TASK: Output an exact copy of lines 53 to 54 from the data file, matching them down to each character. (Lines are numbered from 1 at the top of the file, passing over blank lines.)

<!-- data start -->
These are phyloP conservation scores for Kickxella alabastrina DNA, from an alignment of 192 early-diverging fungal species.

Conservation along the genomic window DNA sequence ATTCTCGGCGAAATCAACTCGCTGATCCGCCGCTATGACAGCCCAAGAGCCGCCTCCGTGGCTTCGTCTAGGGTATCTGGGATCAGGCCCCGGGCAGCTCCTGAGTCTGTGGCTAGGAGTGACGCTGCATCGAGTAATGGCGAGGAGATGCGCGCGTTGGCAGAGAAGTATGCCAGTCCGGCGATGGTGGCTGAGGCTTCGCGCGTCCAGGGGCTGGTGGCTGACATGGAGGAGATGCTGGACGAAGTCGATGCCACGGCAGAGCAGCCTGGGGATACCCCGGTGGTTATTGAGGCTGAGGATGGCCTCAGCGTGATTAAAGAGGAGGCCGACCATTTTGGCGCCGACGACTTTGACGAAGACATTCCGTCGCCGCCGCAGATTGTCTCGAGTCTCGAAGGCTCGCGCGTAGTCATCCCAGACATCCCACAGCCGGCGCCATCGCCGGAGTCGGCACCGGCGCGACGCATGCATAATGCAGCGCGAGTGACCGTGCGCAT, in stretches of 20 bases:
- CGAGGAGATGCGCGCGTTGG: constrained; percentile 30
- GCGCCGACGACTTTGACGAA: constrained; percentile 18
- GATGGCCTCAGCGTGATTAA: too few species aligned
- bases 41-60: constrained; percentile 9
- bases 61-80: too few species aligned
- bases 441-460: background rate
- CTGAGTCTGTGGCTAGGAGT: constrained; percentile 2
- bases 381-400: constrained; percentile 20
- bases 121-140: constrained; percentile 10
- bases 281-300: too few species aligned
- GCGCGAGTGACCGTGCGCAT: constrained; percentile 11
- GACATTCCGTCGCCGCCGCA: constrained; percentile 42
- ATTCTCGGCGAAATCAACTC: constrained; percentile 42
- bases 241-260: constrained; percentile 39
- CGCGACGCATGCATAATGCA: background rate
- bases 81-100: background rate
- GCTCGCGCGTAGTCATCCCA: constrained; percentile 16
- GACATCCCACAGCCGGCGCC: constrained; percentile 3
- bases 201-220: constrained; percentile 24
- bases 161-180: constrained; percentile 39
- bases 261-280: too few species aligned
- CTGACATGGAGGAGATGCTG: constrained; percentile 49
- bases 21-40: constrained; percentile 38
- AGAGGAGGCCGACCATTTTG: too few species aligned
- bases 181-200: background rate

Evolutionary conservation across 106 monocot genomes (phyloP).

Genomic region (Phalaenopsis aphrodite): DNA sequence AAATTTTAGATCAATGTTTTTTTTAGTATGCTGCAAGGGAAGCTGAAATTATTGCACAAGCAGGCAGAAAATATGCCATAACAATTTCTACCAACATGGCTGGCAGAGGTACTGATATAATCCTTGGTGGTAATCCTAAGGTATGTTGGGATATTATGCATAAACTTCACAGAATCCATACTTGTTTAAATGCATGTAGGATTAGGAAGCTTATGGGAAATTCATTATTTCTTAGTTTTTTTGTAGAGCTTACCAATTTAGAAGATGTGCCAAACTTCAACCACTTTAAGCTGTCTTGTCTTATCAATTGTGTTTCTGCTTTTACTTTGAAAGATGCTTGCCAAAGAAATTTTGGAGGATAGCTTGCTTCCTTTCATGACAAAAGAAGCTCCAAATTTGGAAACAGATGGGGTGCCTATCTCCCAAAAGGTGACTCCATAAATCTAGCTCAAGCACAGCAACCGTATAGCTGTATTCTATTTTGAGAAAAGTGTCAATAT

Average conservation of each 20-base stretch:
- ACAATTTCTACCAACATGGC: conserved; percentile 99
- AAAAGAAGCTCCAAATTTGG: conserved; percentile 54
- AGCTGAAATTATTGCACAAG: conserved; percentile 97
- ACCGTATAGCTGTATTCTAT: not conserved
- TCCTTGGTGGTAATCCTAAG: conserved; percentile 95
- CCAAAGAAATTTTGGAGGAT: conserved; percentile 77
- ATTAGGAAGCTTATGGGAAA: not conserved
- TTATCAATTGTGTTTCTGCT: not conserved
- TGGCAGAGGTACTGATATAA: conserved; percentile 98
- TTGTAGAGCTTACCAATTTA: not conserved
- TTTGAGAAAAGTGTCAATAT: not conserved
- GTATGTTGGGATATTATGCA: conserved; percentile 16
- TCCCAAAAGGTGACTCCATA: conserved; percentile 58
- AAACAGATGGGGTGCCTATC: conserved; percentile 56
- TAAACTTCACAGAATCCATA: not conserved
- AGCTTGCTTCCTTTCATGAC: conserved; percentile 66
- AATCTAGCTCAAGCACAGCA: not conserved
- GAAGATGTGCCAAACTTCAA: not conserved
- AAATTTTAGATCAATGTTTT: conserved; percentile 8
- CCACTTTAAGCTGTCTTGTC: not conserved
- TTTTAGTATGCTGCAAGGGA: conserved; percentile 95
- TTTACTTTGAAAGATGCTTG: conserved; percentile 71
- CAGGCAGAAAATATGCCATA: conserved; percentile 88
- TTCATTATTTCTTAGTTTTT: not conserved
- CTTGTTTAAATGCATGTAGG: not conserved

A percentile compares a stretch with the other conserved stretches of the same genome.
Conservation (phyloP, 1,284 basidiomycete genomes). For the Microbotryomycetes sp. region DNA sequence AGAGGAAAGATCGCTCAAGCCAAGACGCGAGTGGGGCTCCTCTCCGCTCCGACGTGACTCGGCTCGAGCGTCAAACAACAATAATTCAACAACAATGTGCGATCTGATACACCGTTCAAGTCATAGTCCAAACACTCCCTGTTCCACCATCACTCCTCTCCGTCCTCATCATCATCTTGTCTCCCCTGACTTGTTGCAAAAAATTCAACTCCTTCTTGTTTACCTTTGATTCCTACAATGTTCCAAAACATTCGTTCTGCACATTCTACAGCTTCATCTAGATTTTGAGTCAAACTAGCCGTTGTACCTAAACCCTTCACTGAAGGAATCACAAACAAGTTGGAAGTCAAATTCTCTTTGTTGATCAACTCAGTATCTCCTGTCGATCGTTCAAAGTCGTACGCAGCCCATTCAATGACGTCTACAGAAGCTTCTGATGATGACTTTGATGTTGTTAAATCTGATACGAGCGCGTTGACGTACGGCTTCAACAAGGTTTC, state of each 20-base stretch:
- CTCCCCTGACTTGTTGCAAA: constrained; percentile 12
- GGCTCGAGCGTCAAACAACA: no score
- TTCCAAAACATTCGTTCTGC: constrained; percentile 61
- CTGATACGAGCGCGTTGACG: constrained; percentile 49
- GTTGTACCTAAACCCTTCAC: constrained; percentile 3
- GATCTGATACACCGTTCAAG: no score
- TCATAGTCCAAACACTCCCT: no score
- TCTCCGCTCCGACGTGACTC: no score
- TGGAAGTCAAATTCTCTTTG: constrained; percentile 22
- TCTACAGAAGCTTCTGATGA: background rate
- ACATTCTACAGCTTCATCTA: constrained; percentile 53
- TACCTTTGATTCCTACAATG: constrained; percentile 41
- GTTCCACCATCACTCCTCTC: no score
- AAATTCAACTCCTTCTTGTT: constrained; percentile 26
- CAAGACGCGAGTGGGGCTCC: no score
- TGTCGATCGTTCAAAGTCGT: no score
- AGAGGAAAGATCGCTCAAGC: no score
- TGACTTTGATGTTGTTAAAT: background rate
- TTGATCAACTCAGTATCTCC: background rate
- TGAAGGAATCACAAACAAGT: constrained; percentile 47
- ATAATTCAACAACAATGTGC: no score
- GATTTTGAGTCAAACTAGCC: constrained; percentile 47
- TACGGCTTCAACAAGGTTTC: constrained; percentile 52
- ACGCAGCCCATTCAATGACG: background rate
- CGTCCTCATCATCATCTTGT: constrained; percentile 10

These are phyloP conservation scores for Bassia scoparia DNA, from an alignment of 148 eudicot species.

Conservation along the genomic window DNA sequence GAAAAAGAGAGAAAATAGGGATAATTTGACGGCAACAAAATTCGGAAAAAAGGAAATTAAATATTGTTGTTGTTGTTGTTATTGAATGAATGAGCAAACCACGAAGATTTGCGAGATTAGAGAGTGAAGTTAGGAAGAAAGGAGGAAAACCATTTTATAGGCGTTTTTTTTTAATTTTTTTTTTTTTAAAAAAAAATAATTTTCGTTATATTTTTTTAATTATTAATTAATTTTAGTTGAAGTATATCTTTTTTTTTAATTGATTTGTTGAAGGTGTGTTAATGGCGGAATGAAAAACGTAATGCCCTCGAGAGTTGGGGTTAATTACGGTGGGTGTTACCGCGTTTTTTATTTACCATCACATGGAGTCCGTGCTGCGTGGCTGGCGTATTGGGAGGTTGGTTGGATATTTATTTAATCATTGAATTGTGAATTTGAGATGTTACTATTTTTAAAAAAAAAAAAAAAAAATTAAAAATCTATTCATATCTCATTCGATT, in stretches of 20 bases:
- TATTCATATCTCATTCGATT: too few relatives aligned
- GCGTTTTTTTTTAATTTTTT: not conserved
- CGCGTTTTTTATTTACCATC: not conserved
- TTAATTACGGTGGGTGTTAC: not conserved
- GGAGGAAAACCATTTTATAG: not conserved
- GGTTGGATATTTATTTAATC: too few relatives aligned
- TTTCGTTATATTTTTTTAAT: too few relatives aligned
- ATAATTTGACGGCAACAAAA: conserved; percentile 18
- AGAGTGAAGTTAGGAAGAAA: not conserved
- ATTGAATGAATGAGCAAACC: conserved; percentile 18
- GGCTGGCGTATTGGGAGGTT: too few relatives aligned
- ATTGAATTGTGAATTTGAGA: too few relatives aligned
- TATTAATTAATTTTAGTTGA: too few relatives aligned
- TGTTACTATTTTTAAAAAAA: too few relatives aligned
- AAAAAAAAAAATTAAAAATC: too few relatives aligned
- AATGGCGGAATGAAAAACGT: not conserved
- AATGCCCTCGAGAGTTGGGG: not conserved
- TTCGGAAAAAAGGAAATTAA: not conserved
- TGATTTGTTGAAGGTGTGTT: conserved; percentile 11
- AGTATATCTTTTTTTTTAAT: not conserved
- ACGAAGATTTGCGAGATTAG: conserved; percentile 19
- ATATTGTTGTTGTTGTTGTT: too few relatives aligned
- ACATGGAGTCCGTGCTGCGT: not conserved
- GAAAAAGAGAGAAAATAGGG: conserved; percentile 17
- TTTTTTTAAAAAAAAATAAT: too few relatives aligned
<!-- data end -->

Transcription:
- CAGGCAGAAAATATGCCATA: conserved; percentile 88
- TTCATTATTTCTTAGTTTTT: not conserved